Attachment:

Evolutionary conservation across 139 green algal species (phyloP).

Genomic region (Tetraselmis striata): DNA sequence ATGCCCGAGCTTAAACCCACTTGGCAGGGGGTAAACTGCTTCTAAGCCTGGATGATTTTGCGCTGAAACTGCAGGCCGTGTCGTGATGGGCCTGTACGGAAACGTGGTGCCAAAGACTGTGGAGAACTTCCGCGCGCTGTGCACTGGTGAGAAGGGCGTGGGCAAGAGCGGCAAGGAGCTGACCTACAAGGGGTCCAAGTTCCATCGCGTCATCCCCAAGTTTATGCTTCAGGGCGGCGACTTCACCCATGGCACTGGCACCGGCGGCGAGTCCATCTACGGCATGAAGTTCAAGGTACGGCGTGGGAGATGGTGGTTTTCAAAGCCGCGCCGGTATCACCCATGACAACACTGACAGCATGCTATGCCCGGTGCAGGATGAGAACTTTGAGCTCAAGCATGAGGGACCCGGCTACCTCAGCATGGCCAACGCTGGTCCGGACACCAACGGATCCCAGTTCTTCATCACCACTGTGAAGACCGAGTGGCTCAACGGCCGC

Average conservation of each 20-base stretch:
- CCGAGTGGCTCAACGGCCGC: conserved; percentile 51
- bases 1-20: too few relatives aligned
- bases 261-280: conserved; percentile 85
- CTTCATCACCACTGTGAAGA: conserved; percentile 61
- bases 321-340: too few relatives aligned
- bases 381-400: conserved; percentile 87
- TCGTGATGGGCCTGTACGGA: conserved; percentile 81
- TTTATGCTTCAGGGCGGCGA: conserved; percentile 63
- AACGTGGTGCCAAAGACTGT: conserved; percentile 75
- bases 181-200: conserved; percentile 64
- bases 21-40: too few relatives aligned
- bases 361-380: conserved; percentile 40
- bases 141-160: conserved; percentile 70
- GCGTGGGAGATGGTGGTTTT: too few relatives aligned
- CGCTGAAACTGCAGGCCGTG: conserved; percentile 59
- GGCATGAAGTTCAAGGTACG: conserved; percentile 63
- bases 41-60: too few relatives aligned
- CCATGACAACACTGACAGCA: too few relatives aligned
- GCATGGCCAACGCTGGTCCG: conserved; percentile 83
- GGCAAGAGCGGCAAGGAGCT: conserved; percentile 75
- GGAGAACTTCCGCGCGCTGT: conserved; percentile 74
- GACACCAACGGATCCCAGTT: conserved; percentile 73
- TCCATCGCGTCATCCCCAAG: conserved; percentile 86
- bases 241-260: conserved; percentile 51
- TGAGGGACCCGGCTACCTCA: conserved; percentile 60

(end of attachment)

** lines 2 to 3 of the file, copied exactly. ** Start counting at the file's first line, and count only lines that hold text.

Genomic region (Tetraselmis striata): DNA sequence ATGCCCGAGCTTAAACCCACTTGGCAGGGGGTAAACTGCTTCTAAGCCTGGATGATTTTGCGCTGAAACTGCAGGCCGTGTCGTGATGGGCCTGTACGGAAACGTGGTGCCAAAGACTGTGGAGAACTTCCGCGCGCTGTGCACTGGTGAGAAGGGCGTGGGCAAGAGCGGCAAGGAGCTGACCTACAAGGGGTCCAAGTTCCATCGCGTCATCCCCAAGTTTATGCTTCAGGGCGGCGACTTCACCCATGGCACTGGCACCGGCGGCGAGTCCATCTACGGCATGAAGTTCAAGGTACGGCGTGGGAGATGGTGGTTTTCAAAGCCGCGCCGGTATCACCCATGACAACACTGACAGCATGCTATGCCCGGTGCAGGATGAGAACTTTGAGCTCAAGCATGAGGGACCCGGCTACCTCAGCATGGCCAACGCTGGTCCGGACACCAACGGATCCCAGTTCTTCATCACCACTGTGAAGACCGAGTGGCTCAACGGCCGC

Average conservation of each 20-base stretch: